Now a major motion picture from Clint Eastwood, starring Tom Hanks—the inspirational autobiography by one of the most captivating American heroes of our time, Capt. ‘Sully’ Sullenberger—the pilot who miraculously landed a crippled US Airways Flight 1549 in New York’s Hudson River, saving the lives of all 155 passengers and crew.
On January 15, 2009, the world witnessed a remarkable emergency landing when Captain "Sully" Sullenberger skillfully glided US Airways Flight 1549 onto the Hudson River, saving the lives of all 155 passengers and crew. His cool actions not only averted tragedy but made him a hero and an inspiration worldwide. His story is now a major motion picture from director / producer Clint Eastwood and stars Tom Hanks, Laura Linney and Aaron Eckhart.
Sully's story is one of dedication, hope, and preparedness, revealing the important lessons he learned through his life, in his military service, and in his work as an airline pilot. It reminds us all that, even in these days of conflict, tragedy and uncertainty, there are values still worth fighting for—that life's challenges can be met if we're ready for them.
With The Last Stand of the Tin Can Sailors and Ship of Ghosts, James D. Hornfischer created essential and enduring narratives about America’s World War II Navy, works of unique immediacy distinguished by rich portraits of ordinary men in extremis and exclusive new information. Now he does the same for the deadliest, most pivotal naval campaign of the Pacific war: Guadalcanal.
Neptune’s Inferno is at once the most epic and the most intimate account ever written of the contest for control of the seaways of the Solomon Islands, America’s first concerted offensive against the Imperial Japanese juggernaut and the true turning point of the Pacific conflict. This grim, protracted campaign has long been heralded as a Marine victory. Now, with his powerful portrait of the Navy’s sacrifice—three sailors died at sea for every man lost ashore—Hornfischer tells for the first time the full story of the men who fought in destroyers, cruisers, and battleships in the narrow, deadly waters of “Ironbottom Sound.” Here, in brilliant cinematic detail, are the seven major naval actions that began in August of 1942, a time when the war seemed unwinnable and America fought on a shoestring, with the outcome always in doubt. But at Guadalcanal the U.S. proved it had the implacable will to match the Imperial war machine blow for violent blow.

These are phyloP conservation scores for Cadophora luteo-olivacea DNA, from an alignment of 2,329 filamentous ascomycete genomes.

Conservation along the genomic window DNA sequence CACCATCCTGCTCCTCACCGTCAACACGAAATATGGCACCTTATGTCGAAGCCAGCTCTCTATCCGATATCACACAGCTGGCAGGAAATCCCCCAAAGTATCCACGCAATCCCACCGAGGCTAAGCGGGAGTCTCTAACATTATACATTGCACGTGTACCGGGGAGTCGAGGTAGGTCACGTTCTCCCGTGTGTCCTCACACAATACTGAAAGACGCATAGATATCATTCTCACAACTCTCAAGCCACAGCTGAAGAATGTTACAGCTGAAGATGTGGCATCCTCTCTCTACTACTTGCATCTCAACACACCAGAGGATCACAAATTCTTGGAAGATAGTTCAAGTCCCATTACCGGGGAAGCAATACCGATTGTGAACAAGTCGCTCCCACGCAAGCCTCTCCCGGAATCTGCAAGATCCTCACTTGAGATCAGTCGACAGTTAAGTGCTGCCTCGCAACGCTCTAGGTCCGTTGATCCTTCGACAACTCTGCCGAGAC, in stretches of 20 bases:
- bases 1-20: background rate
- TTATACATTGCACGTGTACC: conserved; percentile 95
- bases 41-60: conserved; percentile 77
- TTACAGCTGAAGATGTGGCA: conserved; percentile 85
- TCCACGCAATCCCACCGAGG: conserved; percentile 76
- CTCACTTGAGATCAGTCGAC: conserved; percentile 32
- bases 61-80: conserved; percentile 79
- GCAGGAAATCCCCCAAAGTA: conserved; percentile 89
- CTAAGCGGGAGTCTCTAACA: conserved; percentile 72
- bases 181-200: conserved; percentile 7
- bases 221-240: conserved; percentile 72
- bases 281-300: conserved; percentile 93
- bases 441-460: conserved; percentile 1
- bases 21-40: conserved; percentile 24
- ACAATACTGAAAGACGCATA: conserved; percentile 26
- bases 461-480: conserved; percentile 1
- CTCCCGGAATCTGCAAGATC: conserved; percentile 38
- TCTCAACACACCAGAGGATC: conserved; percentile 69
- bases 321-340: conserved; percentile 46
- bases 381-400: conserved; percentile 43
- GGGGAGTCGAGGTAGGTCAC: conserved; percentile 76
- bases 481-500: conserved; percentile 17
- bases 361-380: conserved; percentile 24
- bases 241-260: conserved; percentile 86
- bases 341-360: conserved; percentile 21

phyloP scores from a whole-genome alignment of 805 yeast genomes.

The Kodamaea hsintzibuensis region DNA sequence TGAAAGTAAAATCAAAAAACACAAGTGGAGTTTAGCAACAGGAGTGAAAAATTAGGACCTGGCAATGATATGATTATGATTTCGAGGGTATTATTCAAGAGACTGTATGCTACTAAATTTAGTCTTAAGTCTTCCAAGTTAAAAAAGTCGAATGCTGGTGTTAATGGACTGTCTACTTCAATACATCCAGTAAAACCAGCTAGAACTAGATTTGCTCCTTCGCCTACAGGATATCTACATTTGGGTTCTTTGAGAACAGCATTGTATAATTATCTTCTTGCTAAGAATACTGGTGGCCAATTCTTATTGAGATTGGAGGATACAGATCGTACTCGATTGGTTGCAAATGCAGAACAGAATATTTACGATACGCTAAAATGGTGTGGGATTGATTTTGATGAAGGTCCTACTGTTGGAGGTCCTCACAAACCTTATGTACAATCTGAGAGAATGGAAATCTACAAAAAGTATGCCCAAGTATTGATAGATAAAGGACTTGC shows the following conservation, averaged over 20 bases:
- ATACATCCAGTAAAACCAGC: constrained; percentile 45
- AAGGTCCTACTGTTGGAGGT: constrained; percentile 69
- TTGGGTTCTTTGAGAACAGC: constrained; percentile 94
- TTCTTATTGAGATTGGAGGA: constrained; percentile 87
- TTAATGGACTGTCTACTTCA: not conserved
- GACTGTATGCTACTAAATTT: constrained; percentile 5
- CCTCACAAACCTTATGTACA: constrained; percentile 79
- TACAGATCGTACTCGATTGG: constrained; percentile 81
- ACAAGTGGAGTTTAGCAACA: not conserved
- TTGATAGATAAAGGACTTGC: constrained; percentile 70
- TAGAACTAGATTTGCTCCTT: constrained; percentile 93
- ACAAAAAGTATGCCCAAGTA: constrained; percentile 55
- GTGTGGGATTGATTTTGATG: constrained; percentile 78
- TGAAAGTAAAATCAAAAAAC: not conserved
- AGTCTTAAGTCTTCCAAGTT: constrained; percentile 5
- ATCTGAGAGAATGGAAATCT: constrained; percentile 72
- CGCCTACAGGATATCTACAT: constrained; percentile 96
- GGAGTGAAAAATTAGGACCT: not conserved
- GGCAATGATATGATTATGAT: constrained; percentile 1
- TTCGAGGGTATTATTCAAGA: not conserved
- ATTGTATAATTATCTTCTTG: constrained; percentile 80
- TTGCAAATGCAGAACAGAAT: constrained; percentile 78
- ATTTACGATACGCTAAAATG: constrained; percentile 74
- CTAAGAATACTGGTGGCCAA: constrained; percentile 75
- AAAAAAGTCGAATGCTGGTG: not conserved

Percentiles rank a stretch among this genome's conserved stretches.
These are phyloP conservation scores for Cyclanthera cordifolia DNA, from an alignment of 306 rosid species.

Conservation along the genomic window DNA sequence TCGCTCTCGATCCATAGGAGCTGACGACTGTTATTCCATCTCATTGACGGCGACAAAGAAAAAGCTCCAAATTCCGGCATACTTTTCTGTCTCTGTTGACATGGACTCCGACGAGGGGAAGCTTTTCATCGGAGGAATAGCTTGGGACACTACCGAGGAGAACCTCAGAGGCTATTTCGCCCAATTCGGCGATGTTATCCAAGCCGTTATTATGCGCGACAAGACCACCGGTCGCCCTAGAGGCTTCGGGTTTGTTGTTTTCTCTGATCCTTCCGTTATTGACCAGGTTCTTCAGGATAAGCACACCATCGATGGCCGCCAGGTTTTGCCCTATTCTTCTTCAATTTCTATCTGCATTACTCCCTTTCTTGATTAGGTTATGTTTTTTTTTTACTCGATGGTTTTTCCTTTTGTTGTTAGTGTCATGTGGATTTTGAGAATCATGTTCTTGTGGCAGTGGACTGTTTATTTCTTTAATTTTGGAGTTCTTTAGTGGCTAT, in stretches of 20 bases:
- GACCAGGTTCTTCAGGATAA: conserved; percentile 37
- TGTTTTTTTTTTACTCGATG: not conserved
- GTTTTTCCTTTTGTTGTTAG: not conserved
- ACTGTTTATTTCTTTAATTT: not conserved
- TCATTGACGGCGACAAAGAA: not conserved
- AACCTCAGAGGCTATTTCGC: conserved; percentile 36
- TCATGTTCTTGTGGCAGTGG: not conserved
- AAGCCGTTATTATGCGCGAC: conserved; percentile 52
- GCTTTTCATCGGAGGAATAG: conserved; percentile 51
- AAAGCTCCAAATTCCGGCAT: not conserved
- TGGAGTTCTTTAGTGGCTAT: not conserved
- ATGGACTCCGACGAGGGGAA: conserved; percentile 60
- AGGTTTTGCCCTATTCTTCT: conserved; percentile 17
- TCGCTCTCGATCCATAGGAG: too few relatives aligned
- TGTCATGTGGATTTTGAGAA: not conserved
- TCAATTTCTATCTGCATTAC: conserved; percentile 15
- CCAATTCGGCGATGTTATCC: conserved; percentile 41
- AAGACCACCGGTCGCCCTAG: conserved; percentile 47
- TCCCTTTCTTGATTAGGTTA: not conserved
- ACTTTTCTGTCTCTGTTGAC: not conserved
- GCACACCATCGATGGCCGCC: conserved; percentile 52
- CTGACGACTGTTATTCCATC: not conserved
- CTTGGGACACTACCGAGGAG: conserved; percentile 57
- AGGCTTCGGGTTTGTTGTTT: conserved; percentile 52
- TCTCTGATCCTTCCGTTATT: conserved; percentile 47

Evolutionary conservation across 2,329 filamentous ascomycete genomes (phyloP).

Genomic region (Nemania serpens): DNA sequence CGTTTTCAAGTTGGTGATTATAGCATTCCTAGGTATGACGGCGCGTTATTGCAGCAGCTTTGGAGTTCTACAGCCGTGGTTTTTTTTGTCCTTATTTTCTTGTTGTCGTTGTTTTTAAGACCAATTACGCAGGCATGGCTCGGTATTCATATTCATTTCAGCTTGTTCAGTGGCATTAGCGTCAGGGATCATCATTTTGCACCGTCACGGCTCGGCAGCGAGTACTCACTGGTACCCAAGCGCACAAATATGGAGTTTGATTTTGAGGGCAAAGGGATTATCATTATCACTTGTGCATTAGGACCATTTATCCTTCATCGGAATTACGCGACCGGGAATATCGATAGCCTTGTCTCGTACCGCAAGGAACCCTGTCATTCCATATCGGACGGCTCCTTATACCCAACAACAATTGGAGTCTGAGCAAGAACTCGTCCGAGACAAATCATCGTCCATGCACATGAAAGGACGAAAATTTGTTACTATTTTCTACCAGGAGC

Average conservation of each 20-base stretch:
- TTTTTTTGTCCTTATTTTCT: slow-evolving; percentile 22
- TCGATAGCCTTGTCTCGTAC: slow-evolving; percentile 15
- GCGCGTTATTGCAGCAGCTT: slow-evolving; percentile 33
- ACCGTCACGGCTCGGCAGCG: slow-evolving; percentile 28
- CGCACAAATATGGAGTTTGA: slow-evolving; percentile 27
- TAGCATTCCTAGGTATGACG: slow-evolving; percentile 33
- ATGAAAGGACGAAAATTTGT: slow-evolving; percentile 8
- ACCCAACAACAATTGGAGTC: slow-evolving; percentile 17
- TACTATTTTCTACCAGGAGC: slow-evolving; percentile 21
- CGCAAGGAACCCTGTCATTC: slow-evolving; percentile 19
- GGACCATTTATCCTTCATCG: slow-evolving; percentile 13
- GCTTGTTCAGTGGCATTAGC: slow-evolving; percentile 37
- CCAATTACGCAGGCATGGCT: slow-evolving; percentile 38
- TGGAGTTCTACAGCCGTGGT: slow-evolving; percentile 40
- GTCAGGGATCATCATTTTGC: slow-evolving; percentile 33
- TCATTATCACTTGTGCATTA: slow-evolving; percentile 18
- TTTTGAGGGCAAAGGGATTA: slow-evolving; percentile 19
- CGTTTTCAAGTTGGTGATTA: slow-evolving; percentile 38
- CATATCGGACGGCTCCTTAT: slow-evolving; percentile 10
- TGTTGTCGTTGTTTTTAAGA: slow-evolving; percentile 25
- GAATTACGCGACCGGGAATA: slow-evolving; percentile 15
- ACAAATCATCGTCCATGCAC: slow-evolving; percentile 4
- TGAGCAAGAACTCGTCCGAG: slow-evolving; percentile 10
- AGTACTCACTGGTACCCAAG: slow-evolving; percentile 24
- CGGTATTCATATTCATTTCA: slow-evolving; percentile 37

Working from new interviews with survivors, unpublished eyewitness accounts, and newly available documents, Hornfischer paints a vivid picture of the officers and enlisted men who took on the Japanese in America’s hour of need: Vice Admiral William “Bull” Halsey, who took command of the faltering South Pacific Area from his aloof, overwhelmed predecessor and became a national hero; the brilliant Rear Admiral Norman Scott, who died even as he showed his command how to fight and win; Rear Admiral Daniel Callaghan, the folksy and genteel “Uncle Dan,” lost in the strobe-lit chaos of his burning flagship; Rear Admiral Willis Lee, who took vengeance two nights later in a legendary showdown with the Japanese battleship Kirishima; the five Sullivan brothers, all killed in the shocking destruction of the Juneau; and many others, all vividly brought to life.
The first major work on this essential subject in almost two decades, Neptune’s Inferno does what all great battle narratives do: It cuts through the smoke and fog to tell the gripping human stories behind the momentous events and critical decisions that altered the course of history and shaped so many lives. This is a thrilling achievement from a master historian at the very top of his game.
A True Story.
Few civilians realize the immense role the brave pilots in C-130 aircraft played in the Vietnam War. Now, Major Curt Messex tells the hair raising tales he experienced piloting a C-130.
Imagine flying a boxcar with four engines, loaded with high explosive fuel, at night, low, over a jungle with numerous Viet Cong shooting at you with 23mm, 37mm, and 57mm guns.
You'll "see" tracers zooming by so thick and so bright they light-up your cockpit with an eerie red glow. And in spite of it, you must drop supplies on a postage stamp to needy troops below.